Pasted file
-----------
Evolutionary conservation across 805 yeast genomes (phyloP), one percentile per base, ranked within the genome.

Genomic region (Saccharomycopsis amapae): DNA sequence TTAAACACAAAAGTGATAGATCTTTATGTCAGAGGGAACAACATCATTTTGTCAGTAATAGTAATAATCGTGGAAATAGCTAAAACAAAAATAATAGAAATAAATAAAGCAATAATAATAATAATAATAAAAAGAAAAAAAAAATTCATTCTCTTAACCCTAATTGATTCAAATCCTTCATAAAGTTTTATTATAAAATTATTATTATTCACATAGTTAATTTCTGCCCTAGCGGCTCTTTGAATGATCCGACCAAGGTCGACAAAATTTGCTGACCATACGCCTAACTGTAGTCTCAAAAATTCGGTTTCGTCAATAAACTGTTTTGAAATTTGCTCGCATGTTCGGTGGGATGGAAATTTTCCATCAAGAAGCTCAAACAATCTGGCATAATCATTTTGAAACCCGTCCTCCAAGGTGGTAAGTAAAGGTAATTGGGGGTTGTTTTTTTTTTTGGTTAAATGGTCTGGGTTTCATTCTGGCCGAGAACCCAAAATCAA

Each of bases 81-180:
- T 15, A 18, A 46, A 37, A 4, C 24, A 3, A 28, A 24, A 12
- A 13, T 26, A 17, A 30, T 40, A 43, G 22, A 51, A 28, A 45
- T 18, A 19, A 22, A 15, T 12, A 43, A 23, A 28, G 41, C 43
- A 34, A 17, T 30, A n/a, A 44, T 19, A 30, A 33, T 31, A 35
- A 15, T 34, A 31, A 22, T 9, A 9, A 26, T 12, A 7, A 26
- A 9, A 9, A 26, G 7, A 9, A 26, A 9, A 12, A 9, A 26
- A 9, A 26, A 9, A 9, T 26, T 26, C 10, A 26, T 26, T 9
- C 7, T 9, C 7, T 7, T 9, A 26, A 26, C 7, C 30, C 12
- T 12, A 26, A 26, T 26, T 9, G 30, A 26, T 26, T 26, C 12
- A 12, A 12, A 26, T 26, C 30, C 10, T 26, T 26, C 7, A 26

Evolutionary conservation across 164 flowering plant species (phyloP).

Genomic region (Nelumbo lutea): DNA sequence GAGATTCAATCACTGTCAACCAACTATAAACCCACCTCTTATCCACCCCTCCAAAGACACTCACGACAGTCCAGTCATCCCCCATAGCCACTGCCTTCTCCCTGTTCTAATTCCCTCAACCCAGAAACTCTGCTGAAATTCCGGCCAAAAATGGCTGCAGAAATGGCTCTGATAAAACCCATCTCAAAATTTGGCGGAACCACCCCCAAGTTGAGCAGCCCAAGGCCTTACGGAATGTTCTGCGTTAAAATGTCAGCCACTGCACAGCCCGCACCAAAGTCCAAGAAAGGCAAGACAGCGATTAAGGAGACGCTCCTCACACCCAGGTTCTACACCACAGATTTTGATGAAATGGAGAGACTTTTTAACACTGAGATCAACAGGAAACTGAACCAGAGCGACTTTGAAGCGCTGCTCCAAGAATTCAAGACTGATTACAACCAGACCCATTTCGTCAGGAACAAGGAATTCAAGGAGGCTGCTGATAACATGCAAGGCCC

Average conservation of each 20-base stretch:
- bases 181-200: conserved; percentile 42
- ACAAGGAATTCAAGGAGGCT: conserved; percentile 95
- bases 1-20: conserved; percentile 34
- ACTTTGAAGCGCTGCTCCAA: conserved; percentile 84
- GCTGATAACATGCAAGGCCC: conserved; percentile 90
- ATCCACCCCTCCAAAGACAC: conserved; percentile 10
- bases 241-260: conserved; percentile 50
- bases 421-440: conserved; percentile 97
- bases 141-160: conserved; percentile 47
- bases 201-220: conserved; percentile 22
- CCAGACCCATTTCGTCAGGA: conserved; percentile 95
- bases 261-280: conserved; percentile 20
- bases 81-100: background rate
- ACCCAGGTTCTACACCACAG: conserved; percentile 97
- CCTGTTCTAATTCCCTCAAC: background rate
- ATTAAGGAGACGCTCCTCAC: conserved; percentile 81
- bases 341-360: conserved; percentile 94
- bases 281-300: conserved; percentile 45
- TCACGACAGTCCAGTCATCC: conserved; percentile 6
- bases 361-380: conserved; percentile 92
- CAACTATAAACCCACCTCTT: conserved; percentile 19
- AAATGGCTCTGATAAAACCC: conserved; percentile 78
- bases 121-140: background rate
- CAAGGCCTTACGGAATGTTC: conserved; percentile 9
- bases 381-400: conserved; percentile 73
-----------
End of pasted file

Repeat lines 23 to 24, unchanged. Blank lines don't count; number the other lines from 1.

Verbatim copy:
- bases 241-260: conserved; percentile 50
- bases 421-440: conserved; percentile 97